Multiplying your influence — what it means to mentor
Jacqueline Vance, RNC, CDONA/LTC
According to statistics, many nurses in leadership roles are “aging.” The average age of a nurse leader is 45-50 years old, says American Nurse Today.
A study by the National Institutes of Health shows the same data (47.5 years old on average) and includes that many of these nurse managers plan on retiring in the next five years. In addition, the study mentions that these nurse managers are very satisfied with their roles.
But becoming a nurse manager doesn't just “happen.” (It's not like, “Poof! You're a DON!”) Someone took the time to mentor the nurse manager and train her to develop into the role.
So what does this information tell us? It instructs us that we must mentor our younger nurses to prepare them to take over our roles.
Don't expect the “mentee” to come to you and ask for mentorship. Though the rare few may, it is up to you, the mentor, to reach out. Most of our younger nurses are just waiting for someone to encourage them. to see something inside of them worthy of growth. (And who doesn't crave for someone to make them feel like they are worthy of investing time in?)
The cool thing is something so much bigger than you ever imagined can happen in this “mentor and mentee” relationship. Think about the impact you as the mentor can have. What you have can shape their future, which is why I cannot understand that on all the zombie apocalypse shows, the longtime survivors (mentors) don't advise the sheltered newbies (mentees) to stop wearing tank tops and put on all leather! Just think about it for a while…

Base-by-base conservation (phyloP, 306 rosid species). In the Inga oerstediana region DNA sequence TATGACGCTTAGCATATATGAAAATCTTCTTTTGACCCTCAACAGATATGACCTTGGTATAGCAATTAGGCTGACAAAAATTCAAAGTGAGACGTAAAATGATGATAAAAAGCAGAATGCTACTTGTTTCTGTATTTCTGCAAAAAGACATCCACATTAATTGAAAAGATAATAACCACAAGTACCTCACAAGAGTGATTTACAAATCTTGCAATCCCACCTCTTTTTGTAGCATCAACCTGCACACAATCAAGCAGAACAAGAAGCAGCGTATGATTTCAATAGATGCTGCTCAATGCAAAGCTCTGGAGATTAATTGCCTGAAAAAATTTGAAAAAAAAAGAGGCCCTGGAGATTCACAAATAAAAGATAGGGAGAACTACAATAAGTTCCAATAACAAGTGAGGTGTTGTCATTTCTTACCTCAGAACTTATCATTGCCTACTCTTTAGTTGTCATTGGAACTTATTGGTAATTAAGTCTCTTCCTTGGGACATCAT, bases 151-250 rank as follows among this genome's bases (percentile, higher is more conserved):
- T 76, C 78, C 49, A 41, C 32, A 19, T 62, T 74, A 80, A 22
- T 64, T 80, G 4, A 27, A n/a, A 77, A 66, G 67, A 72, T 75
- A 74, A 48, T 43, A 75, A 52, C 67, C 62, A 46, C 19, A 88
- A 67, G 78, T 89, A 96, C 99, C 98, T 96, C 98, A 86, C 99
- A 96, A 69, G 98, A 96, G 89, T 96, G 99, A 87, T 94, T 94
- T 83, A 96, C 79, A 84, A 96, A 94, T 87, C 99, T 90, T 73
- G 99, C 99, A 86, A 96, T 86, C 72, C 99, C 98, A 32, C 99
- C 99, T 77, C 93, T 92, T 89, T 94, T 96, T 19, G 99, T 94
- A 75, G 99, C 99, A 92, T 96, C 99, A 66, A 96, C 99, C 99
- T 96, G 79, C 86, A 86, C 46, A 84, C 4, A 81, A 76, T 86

In other words, don't let your mentees be “eaten” by others. Protect them by teaching them how to be a leader.
So, if you are in a leadership role, pick out one nurse and start mentoring him or her. And I say one because if you truly want to mold a mentee, you can mentor only one person at a time.
Remember that this relationship has a “shelf life.” Eventually, you will have been successful and your mentee will be ready to stand alone, and actually be ready to duplicate your process. (See one, do one, teach one.)
Make a difference, don't eat your young (leave that to the zombie shows) and help the next generation be ready to make the incredible difference you make every day!
Just keeping it real,
The Real Nurse Jackie is written by Jacqueline Vance, RNC, CDONA/LTC, an APEX Award of Excellence winner for Blog Writing. Vance is a real life long-term care nurse. A nationally respected nurse educator and past national LTC Nurse Administrator of the Year, she also is an accomplished stand-up comedienne. She has not starred in her own national television series — yet. The opinions supplied here are her own and do not necessarily reflect those of her employer or her professional affiliates.